The stars of Tinder Swindler and Bad Vegan say Netflix docs downplayed abuse

Insider has an article with interviews with women featured in two popular Netflix documentary series, Tinder Swindler and Bad Vegan. Cecilie Fjellhøy was fleeced by notorious con artist Simon Leviev after a whirlwind romance that started on Tinder. Sarma Melngalis lost her New York City restaurant and failed to meet payroll after falling for an manipulative liar named Anthony Strangis. Both women tell Insider that their documentaries, directed by different men, failed to show the extent of the manipulation and abuse they endured and made them into jokes.

‘Bad Vegan: Fame: Fraud: Fugitives” and “The Tinder Swindler” were huge hits for Netflix in 2022. But for the women whose experiences at the hands of manipulative men were revealed to millions in the compelling scammer documentaries, the exposure has been a mixed blessing — a source of regret but also a cause for hope.

Cecilie Fjellhøy was the victim of a high-profile romantic scam by Simon Leviev (whose real name is Shimon Hayut), the so-called Tinder Swindler.

Fjellhøy wanted a factual documentary, she told Insider.

“I wanted to know why it is so difficult to catch this guy. To know why the police aren’t doing enough, why it was so simple for him to commit this fraud? Those were the big questions I wanted the film to answer.”

“So when we were told it was not going to be that, I was really disappointed. It’s just another telling of how stupidly in love we were,” she said.

“Even calling it the ‘Tinder Swindler,’ it just was branded from the start,” she said. “It just made it seem not as serious.”

Netflix focused on the ways the women fell for the fraud rather than the cruel crimes committed by Leviev, Fjellhøy said.

Fjellhøy said she cried the first time she saw it. “I just felt stupid because I was the one picked to be the symbol of love,” she said. “I had to be honest about how many matches I had on Tinder, how long I’d been on there, and how I viewed love. I had to say that I slept with him on the first date. I had to say stuff that I didn’t want to say. So you’re being used.”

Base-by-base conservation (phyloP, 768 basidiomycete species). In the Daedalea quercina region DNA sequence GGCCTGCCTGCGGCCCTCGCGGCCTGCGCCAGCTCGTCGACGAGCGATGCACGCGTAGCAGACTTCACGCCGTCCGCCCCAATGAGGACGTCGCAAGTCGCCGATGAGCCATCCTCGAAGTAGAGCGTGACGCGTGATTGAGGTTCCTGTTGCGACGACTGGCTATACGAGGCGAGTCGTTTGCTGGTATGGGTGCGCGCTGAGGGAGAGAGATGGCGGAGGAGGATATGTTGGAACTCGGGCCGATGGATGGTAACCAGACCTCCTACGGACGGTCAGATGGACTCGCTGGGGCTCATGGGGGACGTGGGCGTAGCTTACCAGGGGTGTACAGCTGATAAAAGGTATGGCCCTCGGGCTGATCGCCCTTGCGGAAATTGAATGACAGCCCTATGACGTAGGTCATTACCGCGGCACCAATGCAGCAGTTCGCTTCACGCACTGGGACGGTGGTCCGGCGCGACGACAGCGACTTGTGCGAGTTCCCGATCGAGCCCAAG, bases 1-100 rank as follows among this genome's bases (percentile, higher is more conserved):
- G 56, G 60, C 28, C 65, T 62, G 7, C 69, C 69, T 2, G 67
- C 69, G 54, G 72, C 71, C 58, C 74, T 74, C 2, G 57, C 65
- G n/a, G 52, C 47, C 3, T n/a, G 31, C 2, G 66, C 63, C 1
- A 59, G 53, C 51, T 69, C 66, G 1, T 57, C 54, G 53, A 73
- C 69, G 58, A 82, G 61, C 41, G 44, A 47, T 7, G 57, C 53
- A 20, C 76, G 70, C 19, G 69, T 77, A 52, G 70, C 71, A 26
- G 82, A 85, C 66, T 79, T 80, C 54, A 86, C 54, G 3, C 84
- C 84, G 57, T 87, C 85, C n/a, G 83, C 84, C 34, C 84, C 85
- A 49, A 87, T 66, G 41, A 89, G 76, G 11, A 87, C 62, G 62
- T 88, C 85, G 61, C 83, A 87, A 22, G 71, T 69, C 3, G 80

In describing the negative feedback she got after the show aired, she said that a man approached her in Los Angeles to tell her she was “so embarrassing,” instead of the victim of a complex crime…

When asked if Netflix portrayed the abuse correctly, Fjellhøy said, “No, that’s why I wanted it to be more investigative and maybe have a psychologist. Someone to explain what the abuse actually was…”

Another documentary star, Sarma Melngailis of “Bad Vegan,” also criticized Netflix for its portrayal of her…

Behind closed doors, she was being sexually, mentally, and financially abused, Melngailis told Insider.

Netflix “made a joke” of the trauma she endured at the hands of Strangis, Melngailis said. “Bad Vegan” included many inaccuracies, she claimed, and did a “great disservice to all the people that have been through something like this.”

[From Insider]

I agree with Cecile and Sarma’s criticism of these shows and have mentioned in my coverage that they didn’t cover coercive control at all. Sarma’s abuse was completely glossed over in Bad Vegan in favor of sensationalism. The women in Tinder Swindler were shown as gullible, although the show did go further than most in showing how they were threatened. I’m thinking of the scene where Cecile had Simon on the phone and he was threatening and yelling at her.

Ignorance of abuse is endemic in these true crime documentaries. I’ve talked about the Dirty John podcast, and how the victim, Debra Newell, went on a publicity tour with a psychologist to try to educate the public about coercive control and what she was going through. None of these shows included commentary from mental health experts about abuse as Cecile mentioned. They portray victims as dumb, naive and complicit. You’re not supposed to identify with them for the most part. That’s not to take away their agency, Sarma in particular didn’t seem to grasp how she had affected her employees, but the abuse she went through was ignored. I only remember a brief scene referencing blood spatter in her apartment. In these cases, the victims are alive to tell their stories, and that also means that they have to deal with the backlash from the way their experiences are portrayed. I haven’t been watching as many true crime documentaries for this reason. Plus they can be hard to take.

photos credit: Netflix and via Instagram

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